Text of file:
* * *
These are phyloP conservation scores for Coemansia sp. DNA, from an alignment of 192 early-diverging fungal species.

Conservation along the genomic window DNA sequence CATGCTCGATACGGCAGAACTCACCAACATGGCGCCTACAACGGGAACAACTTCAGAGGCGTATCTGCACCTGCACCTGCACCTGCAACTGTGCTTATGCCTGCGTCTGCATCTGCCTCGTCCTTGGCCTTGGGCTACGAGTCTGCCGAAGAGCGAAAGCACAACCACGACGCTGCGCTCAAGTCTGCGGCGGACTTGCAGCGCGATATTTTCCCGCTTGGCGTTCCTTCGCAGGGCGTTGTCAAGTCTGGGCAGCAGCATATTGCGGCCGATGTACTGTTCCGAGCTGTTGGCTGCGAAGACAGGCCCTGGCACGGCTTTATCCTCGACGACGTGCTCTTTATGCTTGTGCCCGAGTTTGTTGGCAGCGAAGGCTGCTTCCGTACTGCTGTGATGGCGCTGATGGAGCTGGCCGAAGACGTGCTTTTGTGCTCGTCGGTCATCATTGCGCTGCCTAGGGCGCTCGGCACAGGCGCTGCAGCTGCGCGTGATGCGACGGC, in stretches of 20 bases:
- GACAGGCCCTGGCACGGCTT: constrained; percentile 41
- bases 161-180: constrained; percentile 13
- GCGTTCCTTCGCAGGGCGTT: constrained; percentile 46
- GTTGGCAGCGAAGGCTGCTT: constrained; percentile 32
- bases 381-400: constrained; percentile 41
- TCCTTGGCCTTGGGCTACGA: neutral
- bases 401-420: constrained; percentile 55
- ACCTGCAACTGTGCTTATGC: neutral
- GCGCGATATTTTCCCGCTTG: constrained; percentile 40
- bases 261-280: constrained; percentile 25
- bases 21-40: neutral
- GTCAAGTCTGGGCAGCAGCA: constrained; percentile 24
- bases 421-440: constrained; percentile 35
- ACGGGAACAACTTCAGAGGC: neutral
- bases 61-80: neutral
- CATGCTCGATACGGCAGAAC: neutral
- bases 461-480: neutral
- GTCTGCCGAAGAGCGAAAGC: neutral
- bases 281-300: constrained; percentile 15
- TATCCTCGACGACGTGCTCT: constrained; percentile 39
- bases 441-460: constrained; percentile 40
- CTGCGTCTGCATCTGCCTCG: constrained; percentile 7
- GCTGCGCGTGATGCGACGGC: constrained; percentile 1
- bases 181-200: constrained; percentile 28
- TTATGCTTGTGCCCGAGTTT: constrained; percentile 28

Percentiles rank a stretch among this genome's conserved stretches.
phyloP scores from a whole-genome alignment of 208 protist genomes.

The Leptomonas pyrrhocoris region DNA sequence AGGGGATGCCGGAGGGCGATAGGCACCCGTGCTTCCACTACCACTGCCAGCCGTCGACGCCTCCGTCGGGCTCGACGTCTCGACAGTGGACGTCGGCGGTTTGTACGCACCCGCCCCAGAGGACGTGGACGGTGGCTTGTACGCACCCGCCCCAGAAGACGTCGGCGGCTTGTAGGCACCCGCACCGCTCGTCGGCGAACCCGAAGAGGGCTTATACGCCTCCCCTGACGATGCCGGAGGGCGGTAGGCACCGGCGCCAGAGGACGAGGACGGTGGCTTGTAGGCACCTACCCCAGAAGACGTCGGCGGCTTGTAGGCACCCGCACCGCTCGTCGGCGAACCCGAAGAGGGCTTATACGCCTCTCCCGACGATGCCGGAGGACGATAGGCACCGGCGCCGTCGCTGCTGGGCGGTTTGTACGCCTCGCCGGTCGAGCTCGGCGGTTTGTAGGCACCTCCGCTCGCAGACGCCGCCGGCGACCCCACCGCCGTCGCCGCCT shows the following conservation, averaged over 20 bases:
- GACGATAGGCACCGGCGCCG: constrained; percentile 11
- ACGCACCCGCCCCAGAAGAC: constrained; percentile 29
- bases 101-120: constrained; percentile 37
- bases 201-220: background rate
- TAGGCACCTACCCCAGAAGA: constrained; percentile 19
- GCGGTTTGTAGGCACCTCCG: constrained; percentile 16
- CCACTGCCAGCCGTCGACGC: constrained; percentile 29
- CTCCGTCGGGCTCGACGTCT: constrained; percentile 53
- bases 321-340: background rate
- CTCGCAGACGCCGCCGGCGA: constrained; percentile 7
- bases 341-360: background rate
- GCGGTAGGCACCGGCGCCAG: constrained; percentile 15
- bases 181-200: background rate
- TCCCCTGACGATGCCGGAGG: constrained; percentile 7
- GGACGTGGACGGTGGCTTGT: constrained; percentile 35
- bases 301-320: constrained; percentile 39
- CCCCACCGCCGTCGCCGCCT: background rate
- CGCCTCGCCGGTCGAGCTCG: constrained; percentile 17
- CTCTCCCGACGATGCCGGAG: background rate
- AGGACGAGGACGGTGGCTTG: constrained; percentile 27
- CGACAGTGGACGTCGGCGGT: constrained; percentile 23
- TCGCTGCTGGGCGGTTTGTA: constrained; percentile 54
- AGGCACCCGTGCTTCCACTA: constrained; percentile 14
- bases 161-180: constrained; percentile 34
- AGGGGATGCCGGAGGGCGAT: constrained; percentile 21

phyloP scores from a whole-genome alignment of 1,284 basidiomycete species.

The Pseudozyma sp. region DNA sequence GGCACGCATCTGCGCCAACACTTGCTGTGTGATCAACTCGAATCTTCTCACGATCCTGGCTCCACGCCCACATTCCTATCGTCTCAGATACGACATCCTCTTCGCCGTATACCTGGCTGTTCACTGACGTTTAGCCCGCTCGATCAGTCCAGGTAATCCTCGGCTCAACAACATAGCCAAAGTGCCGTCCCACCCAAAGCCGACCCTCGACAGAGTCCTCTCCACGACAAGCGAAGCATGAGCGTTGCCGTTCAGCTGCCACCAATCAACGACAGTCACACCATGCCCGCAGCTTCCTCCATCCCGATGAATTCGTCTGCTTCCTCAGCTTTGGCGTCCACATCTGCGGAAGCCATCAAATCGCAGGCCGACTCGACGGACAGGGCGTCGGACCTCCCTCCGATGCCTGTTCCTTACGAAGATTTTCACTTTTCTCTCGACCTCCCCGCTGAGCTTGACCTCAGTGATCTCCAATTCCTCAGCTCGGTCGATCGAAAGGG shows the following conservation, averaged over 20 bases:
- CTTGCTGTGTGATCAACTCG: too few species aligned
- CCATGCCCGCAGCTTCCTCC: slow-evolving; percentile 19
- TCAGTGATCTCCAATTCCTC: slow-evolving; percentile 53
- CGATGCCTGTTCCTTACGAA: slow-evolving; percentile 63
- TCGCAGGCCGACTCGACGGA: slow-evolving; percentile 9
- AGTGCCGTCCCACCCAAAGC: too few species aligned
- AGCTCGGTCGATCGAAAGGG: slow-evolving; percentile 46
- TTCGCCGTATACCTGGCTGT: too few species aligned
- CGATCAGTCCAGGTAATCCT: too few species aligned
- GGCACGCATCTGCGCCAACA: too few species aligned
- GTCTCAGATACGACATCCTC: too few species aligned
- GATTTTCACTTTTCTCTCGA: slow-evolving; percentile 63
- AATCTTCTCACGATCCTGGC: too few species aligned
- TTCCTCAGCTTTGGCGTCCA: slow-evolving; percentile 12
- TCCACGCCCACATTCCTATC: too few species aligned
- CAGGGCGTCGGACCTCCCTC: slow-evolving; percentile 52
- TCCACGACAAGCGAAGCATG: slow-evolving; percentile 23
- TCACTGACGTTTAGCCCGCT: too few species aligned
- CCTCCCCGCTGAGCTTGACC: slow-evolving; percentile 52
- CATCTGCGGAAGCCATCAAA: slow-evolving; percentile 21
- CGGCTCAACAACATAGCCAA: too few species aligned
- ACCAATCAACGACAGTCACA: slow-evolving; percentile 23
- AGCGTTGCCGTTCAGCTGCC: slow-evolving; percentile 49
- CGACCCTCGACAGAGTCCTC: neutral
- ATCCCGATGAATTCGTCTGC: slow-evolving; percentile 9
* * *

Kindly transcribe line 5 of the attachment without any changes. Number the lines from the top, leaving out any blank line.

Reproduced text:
- GCGTTCCTTCGCAGGGCGTT: constrained; percentile 46